Question Video: Finding the Missing Side Length of an Isosceles Triangle Using The Triangle Inequality | Nagwa Question Video: Finding the Missing Side Length of an Isosceles Triangle Using The Triangle Inequality | Nagwa

# Question Video: Finding the Missing Side Length of an Isosceles Triangle Using The Triangle Inequality Mathematics • Second Year of Preparatory School

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If 𝐴𝐵𝐶 is an isosceles triangle with 𝐴𝐵 = 2 cm and 𝐵𝐶 = 5 cm, find 𝐴𝐶.

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### Video Transcript

If 𝐴𝐵𝐶 is an isosceles triangle with 𝐴𝐵 equal to two centimeters and 𝐵𝐶 equal to five centimeters, find 𝐴𝐶.

To begin, we will recall the definition of an isosceles triangle. An isosceles triangle is a triangle that has two congruent sides. The congruent sides are called the legs of the triangle, and the third side is called the base. The following triangle diagrams are not drawn to scale, but they can help us think through the possible arrangement of sides in this triangle. For triangle 𝐴𝐵𝐶 to be isosceles, the missing side 𝐴𝐶 must be congruent to either side 𝐴𝐵 or side 𝐵𝐶. If 𝐴𝐵 is congruent to 𝐴𝐶, then 𝐴𝐶 equals two. If 𝐵𝐶 is congruent to 𝐴𝐶, then 𝐴𝐶 has to equal five.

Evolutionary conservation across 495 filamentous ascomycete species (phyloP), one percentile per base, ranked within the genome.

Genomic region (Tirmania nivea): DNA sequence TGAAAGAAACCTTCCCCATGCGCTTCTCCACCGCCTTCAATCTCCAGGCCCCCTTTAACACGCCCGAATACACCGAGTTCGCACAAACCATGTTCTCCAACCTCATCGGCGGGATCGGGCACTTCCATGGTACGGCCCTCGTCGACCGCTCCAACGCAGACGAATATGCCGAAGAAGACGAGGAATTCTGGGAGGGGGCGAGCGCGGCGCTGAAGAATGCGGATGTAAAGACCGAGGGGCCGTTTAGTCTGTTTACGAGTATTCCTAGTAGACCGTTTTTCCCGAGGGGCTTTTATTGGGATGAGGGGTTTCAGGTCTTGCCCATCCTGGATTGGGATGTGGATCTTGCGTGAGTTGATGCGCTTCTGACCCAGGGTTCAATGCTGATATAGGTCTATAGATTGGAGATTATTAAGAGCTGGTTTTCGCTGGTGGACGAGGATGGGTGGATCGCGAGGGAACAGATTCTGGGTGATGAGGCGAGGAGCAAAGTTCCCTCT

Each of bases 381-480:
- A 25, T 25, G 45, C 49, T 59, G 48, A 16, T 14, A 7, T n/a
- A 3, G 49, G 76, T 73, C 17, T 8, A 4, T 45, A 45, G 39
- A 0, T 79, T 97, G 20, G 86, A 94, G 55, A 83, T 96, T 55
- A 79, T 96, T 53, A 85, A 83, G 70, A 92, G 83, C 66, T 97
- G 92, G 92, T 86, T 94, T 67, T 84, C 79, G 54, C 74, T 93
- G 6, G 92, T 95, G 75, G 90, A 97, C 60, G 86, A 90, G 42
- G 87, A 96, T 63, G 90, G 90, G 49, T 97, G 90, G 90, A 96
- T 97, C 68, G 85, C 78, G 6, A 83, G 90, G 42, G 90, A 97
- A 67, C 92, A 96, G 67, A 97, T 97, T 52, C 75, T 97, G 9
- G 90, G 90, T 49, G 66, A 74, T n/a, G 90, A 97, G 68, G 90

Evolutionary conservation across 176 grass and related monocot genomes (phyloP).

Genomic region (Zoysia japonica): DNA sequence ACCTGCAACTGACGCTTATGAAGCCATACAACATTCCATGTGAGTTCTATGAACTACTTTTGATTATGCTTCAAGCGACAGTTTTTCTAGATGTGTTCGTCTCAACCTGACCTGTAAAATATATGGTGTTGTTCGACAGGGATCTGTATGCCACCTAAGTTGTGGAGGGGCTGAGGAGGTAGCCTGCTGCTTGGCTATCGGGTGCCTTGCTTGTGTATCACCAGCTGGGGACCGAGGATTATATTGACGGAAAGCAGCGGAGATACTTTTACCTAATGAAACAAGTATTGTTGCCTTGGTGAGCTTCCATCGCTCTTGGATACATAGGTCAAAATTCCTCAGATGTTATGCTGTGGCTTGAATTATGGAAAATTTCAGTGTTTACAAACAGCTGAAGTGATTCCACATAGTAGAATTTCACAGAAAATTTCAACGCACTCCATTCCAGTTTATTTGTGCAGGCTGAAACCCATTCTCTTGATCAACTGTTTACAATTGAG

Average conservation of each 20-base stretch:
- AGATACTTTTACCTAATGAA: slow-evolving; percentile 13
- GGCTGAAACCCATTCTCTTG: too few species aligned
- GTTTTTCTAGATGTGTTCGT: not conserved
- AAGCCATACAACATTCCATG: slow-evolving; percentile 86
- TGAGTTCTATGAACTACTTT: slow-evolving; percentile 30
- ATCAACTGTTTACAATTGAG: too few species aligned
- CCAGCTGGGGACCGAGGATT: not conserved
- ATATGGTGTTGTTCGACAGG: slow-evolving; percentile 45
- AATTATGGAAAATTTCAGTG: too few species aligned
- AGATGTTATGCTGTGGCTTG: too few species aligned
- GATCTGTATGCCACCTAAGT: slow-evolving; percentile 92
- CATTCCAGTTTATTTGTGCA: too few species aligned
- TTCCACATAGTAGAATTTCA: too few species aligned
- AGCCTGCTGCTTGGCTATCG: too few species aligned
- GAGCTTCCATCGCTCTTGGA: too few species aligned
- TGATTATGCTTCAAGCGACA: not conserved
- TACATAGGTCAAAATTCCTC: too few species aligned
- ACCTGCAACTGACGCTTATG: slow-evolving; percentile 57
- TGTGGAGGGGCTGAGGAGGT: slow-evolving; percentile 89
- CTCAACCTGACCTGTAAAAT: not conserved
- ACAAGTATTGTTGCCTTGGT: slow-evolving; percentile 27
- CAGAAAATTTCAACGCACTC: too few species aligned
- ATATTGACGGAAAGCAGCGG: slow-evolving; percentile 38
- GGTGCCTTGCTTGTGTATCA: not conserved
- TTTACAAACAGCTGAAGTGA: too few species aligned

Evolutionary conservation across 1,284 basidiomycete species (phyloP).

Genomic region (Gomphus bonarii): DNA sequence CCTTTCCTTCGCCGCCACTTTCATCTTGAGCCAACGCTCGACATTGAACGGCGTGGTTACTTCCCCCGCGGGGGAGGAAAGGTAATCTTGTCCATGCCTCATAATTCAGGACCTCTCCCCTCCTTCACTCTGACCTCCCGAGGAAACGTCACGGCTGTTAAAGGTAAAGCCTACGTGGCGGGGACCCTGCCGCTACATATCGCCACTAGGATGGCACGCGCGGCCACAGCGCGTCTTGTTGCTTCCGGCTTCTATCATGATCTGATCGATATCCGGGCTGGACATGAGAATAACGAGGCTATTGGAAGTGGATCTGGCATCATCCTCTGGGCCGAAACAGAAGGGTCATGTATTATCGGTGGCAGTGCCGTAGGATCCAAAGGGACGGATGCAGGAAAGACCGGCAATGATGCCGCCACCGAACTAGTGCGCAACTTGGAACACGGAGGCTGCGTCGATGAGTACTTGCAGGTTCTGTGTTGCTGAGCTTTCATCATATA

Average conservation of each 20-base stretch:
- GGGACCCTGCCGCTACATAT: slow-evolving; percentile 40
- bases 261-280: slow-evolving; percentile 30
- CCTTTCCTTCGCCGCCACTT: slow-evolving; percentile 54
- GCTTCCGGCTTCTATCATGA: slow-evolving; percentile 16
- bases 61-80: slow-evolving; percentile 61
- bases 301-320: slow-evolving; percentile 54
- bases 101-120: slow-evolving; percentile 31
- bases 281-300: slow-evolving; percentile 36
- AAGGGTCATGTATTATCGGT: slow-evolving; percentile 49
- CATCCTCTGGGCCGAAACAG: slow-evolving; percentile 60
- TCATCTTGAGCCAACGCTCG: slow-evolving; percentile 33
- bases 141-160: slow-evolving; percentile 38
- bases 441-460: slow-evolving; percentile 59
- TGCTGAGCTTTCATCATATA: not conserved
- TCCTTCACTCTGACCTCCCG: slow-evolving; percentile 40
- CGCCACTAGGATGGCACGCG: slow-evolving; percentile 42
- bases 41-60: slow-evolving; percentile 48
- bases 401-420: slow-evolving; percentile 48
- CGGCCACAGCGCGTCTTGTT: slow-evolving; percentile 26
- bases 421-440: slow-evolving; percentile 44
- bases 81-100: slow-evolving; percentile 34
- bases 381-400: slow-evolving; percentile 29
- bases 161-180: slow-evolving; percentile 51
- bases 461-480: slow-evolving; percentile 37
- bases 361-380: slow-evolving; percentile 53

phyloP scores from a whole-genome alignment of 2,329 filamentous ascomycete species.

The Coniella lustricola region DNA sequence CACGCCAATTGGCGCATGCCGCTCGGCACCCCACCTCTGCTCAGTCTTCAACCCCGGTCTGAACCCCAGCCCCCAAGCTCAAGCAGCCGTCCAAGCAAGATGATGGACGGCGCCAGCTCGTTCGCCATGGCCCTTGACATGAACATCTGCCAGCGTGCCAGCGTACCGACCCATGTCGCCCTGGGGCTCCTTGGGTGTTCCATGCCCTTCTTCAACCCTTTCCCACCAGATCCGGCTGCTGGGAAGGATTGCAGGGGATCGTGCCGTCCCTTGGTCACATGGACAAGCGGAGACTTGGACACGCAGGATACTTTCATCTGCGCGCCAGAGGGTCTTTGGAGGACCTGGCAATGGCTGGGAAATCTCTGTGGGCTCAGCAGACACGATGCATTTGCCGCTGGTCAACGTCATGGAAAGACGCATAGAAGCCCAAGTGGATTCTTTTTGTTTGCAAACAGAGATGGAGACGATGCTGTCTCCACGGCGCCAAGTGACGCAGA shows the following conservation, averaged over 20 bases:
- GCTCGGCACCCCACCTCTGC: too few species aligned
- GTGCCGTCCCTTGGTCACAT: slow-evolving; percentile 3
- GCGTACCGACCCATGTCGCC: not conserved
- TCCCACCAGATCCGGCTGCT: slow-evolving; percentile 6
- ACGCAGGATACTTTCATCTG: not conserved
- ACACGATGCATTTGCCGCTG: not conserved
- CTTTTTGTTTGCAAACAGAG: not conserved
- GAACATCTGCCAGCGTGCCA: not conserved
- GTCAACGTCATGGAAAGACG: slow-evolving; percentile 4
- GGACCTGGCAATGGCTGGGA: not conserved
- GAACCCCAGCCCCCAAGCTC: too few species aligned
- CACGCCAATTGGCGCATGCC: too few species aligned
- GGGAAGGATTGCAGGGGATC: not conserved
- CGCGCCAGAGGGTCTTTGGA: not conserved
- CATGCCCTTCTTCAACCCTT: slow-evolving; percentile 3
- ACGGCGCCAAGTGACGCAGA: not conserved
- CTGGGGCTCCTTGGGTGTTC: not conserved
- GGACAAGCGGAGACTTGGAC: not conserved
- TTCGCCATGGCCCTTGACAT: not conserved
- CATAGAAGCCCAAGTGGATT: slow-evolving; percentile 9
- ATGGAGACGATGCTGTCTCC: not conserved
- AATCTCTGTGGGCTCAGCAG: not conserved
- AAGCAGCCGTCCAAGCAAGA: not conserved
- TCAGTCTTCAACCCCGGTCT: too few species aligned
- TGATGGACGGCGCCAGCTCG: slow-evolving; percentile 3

To determine whether the third side length is two centimeters or five centimeters, we will need to recall the triangle inequality theorem. The triangle inequality tells us that the sum of the lengths of any two sides of a triangle must be greater than the length of the third side. And if this holds true, then the triangle can be constructed. Therefore, we can check each of the triplets two, two, five and two, five, five to determine if they can represent the side lengths of a triangle.

When considering the two, two, five triplet, we will need to check if the sum of the lengths of the two shorter sides is greater than the length of the third side. However, two plus two is less than five. This means that this triplet does not satisfy the triangle inequality. For the second triplet, we see that two plus five is greater than five, five plus two is greater than five, and five plus five is greater than two. Since all three sums are larger than the length of the third side, this means that the triplet satisfies the triangle inequality.

We have shown that the only possibilities for the length of 𝐴𝐶 were two centimeters or five centimeters. Then, we found out that a triangle with side lengths two centimeters, two centimeters, and five centimeters cannot exist because the sum of the two shorter side lengths is not greater than the third side length, whereas the lengths two centimeters, five centimeters, and five centimeters fulfills the requirements of all three triangle inequalities. Therefore, the third side of the isosceles triangle 𝐴𝐶 has a length of five centimeters.

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